January 26, 2017

 

 

 

During the last year, the Wood River Valley community disposed of a record breaking 335.67 pounds of prescription medications. This statistic is significant because teen abuse of prescription medications is a serious problem in Blaine County. One in 5 Idaho teens admits to taking a prescription drug without a doctor’s prescription.

“By properly disposing prescription medications, our community is actively helping to decrease prescription medication abuse,” said Amber Larna, Executive Director of The Drug Coalition.

Because prescription drugs are prescribed by a physician they are perceived as being safe—but in the wrong hands prescription drugs can be lethal. The proper use, storage, and disposal of medications can correct this problem.

16265383_1182249618489887_9030796597561882440_nTo help end prescription medicine abuse, The Drug Coalition partnered with the Blaine County Sheriff Department, Hailey Police, and BCSD Ketchum Division as well as Luke’s Pharmacy, Apothecary, Atkinson’s Drug Store, Albertsons Pharmacy and St. Luke’s Wood River to establish permanent receptacles for citizens to safely discard unwanted prescription medications. These receptacles are available to the public at the Ketchum Police Department, Hailey Police Department, the Blaine County Sheriff, Luke’s Family Pharmacy, Valley Apothecary, St. Luke’s Wood River, Atkinsons’ Drug Store and Albertsons Pharmacy.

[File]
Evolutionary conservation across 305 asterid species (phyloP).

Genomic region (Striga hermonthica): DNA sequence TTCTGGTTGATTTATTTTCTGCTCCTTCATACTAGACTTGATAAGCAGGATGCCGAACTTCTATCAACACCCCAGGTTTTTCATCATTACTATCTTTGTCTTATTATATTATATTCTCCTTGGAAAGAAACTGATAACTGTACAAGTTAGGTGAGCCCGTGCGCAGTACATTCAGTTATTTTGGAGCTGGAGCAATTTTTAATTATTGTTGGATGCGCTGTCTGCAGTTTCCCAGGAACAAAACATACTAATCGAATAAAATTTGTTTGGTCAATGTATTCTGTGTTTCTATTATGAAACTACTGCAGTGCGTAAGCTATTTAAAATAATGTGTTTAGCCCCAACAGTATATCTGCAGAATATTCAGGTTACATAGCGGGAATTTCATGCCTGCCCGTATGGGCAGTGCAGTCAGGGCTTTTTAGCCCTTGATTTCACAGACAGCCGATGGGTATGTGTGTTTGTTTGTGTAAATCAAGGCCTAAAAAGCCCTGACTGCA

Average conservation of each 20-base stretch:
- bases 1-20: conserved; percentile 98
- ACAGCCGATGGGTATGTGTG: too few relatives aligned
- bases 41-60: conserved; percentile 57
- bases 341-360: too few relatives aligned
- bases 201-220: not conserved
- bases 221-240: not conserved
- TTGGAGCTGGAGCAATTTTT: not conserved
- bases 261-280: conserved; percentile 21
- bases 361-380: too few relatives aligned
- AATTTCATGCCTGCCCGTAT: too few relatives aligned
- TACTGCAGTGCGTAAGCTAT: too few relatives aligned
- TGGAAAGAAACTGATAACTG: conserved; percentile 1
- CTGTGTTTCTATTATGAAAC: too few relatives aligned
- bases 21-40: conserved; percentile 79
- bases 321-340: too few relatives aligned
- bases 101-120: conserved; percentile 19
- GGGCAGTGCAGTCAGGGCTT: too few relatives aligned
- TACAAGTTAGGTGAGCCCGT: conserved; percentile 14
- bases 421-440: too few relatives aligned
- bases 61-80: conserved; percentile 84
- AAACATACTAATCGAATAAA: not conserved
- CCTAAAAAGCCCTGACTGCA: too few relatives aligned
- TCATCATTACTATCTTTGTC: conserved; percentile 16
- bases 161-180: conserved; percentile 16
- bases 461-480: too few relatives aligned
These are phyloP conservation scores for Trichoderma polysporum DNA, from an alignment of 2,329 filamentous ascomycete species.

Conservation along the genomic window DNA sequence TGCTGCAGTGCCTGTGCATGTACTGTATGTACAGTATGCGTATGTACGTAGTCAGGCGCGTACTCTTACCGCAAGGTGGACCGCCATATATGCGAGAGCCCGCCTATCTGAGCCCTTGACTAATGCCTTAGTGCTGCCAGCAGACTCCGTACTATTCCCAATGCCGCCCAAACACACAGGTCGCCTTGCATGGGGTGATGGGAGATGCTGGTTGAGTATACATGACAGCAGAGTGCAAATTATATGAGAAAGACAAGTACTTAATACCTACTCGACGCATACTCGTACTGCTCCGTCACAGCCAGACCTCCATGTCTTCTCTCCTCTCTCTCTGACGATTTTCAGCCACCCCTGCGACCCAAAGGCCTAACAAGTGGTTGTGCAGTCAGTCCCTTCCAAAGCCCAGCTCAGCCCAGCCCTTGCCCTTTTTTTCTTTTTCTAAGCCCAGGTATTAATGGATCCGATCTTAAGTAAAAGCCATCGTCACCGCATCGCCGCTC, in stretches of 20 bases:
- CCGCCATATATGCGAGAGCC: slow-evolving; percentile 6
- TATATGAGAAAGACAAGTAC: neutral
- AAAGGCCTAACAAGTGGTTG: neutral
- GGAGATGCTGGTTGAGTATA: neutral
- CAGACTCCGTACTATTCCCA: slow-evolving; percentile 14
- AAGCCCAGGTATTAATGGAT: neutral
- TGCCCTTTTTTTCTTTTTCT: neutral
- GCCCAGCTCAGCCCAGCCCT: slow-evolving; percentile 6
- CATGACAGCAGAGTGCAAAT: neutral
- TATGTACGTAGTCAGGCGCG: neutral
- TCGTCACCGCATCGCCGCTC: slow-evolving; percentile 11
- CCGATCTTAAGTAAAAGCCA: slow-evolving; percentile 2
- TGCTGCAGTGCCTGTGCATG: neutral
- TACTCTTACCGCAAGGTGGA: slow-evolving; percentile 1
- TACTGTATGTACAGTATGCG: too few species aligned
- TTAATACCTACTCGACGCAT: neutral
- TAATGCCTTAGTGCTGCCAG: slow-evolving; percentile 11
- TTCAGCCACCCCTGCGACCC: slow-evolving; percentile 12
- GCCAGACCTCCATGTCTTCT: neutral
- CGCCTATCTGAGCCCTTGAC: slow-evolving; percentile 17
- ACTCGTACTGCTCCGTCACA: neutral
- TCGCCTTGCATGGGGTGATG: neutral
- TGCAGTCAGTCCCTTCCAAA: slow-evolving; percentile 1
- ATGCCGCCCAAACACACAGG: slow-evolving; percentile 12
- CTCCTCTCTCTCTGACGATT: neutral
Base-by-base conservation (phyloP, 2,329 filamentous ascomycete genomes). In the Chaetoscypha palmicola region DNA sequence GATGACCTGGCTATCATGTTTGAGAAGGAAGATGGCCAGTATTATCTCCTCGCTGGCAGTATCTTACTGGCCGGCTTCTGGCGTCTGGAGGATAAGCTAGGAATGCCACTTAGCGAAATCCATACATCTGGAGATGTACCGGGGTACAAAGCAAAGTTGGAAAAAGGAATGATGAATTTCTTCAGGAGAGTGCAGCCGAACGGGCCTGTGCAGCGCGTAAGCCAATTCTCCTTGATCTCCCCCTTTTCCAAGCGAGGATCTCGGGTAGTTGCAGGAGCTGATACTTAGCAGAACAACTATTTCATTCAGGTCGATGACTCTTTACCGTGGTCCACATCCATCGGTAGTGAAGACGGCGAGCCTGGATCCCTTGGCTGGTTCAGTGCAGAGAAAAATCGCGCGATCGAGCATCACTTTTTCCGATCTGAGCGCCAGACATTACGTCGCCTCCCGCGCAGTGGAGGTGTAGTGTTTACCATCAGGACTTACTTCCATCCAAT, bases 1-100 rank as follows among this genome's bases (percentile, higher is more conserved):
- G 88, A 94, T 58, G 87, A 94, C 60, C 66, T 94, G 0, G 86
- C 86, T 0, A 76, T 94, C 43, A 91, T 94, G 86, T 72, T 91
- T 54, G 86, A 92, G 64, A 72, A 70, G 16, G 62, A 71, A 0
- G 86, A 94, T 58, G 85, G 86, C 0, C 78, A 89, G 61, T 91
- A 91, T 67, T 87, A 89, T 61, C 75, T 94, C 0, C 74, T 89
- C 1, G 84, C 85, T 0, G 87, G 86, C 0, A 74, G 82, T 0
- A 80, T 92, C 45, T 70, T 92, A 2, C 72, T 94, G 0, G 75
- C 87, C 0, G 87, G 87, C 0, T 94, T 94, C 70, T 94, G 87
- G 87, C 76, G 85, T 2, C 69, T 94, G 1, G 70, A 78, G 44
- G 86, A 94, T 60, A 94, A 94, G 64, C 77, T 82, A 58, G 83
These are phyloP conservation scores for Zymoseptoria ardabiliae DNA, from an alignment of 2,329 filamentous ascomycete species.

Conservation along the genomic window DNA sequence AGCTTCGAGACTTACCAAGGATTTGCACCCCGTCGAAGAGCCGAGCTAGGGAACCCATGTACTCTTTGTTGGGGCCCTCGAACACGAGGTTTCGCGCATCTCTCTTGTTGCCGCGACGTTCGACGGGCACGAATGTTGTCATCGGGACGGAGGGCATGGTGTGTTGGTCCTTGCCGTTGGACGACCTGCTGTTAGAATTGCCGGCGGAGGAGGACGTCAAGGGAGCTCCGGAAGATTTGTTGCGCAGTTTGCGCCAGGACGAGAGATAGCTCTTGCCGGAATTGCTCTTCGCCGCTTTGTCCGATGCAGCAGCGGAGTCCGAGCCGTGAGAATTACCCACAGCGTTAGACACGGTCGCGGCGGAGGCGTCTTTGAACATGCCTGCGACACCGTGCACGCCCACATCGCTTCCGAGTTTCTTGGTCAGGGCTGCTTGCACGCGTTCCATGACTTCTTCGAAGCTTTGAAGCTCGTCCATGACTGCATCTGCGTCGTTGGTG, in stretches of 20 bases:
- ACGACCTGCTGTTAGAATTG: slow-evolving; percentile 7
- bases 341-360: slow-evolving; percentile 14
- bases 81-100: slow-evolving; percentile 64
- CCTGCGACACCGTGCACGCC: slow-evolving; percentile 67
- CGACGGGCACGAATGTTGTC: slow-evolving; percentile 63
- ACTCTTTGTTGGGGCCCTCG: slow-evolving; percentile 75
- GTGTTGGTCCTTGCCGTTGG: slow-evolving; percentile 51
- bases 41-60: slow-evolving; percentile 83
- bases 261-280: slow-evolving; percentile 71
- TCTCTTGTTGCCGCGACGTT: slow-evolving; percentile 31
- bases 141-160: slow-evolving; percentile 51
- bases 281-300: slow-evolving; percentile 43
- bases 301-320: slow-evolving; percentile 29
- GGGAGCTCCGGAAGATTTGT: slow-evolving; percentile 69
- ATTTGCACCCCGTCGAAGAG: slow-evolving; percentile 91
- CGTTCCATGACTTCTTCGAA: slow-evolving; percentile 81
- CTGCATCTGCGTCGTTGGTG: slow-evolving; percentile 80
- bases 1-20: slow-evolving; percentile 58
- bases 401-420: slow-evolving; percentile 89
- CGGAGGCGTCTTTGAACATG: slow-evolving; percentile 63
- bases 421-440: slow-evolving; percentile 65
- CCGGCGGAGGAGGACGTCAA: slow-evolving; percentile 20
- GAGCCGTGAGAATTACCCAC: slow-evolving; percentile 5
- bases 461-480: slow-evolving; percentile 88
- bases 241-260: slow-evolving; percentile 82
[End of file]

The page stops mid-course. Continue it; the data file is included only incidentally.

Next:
To learn more about how you can safely lock up and dispose of your prescription drugs visit thedrugcoaltion.org or email alarna@thedrugcoalition.org

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The mission of The Drug Coalition is to promote healthy lives by decreasing substance use by youth in Blaine County through innovative programming, community education, and positive policy change.

Photo:
Amber Larna, Executive Director, The Drug Coalitionwith the Blaine County Sheriff Dept. & Hailey Police Dept.